Get a good mic. A cheap mic sounds cheap- there are many very good mics available now for under $100. The MXL 990 is a great mic that works well with the Behringer mixers. Shure SM57 mices are a great standard that have been around for decades and are tough and sound great.

Get a CD player, or better yet, a pro level daul CD Player. American DJ makes a good one for $199 that works beautifully, however any CD player will work. Same for any audio source you may have from tape to computer. All will go directly into the mixer, along with your mic(s), all controlled by the DJ to create their show.

Get a pre-paid cellular phone. These are untraceable and work well as studio lines. You can also get a nice cellular phone patch cable from Radio Shack for US$20 that allows you to put callers on air.

Get an email address at one of the free services such as Yahoo or Hotmail.

Dealing with the FCC: This is a section onto itself, but surprisingly, you'll find that the FCC is actually a fairly powerless agency if you're determined to stay on the air. They have approx. 400 field agents in the US. These agents are required to police all areas that the FCC are responsible for. This includes cellular, POTS, Cable, and all RF type activity (including things like garage door openers). They're busy. The only time they'll come for you is if someone complains. Usually it's a local radio station, and most often one from Clear Channel (the largest radio station owner in the US) which is known for agressively complaining to the FCC about local pirate stations.

The FCC wants one thing: Compliance. If you turn off your transmitter, they will go away. The first visit will result in a warning. DO NOT GIVE THEM YOUR NAME. Without a name, you can't be fined. If you get a warning, move the station location- the next visit will most likely result in another warning if it's at a new location. They can fine you (up to US$11,000 per 'violation'..which they don't define, and up to 1 year in prison). In reality, the prison sentance is a farce. They have never successfully prosecuted someone into prison. Every state in US has thrown out attempts at prison sentences. They also have no way to enforce their fines without the help of other agencies. An FCC field agent is an engineer, not a cop. He or she has no ability to enter your studio without a warrant (which they must obtain from a Federal or local judge). They can't arrest you. They can't do much of anything on their own so the first visit to a new location will ALWAYS result in a warning only. They may ask to look at your equipment. DO NOT LET THEM IN. They will claim they have a right to inspect your equipment. THEY DO NOT. Only if you are licensed do you have to let them inspect your equipment (and then only if you want to keep your license).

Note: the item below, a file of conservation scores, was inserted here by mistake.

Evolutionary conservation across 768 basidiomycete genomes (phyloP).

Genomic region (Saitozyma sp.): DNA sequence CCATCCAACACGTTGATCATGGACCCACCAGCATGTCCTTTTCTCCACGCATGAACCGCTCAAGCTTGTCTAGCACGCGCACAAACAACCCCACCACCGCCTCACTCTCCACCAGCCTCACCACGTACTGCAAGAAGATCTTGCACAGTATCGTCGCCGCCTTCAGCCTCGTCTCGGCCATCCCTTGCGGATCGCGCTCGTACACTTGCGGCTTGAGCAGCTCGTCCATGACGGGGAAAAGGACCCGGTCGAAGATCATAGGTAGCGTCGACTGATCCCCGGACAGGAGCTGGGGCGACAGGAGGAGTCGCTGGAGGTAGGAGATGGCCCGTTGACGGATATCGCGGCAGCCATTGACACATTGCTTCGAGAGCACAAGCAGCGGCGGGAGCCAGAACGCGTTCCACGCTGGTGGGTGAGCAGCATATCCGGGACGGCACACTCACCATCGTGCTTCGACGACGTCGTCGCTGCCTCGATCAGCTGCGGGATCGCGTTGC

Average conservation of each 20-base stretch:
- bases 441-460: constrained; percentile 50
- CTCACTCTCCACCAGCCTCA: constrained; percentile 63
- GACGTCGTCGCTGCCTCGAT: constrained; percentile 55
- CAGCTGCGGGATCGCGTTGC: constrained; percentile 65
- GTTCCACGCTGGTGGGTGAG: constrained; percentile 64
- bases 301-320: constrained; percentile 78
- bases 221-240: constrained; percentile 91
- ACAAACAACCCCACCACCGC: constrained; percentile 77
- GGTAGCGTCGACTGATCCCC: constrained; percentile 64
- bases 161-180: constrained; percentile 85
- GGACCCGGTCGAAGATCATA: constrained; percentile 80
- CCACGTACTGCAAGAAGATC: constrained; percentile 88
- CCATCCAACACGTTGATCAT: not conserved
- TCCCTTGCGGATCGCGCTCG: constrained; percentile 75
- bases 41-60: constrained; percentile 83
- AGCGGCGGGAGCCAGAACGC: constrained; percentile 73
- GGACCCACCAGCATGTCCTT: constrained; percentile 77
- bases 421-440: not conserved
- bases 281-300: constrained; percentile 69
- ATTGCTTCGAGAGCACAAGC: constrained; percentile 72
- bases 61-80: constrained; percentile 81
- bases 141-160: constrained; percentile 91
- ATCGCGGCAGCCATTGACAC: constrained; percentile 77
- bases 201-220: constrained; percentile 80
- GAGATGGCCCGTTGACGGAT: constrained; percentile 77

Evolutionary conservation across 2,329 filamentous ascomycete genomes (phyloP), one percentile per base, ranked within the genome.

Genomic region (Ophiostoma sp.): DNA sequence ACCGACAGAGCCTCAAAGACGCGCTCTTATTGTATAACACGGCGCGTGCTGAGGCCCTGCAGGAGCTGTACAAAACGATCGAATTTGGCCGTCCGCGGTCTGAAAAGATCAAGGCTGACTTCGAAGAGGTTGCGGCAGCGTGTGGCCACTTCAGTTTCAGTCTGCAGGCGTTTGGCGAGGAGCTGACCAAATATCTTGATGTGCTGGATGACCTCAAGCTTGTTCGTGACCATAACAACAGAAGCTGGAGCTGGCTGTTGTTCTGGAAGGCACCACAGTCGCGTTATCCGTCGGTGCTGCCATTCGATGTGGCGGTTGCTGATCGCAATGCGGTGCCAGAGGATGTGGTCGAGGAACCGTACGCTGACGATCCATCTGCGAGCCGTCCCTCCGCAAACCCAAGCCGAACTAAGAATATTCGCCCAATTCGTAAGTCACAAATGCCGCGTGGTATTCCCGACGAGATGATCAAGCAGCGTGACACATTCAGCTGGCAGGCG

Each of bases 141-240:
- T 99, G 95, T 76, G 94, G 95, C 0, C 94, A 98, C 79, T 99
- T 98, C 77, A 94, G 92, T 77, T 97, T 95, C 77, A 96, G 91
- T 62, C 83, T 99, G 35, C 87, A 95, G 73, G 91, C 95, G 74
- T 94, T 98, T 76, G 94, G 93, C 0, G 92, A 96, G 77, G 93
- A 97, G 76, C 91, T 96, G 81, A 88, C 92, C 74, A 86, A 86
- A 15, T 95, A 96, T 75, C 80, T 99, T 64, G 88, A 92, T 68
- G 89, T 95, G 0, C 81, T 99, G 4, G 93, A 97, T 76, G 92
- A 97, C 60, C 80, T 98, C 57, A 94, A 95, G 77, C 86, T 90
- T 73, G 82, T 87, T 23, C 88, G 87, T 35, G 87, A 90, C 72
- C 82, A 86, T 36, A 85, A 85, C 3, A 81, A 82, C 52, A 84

They aren't bad guys, really, just in a no-win situation. Be polite with them, but DO NOT let them in without a warrant, and DO NOT give them your name.

All Wikipedia text is available under the terms of the GNU Free Documentation License

  Search Encyclopedia

Search over one million articles, find something about almost anything!
  Featured Article
Johann Karl Friedrich Rosenkranz

... Philosophical Kritik der Schleiermacherschen Glaubenslehre (1836) Psychologie oder Wissenschaft vom subjektiven Geist (1837; 3rd ed., 1863) Kritisch ...

This page was created in 33.4 ms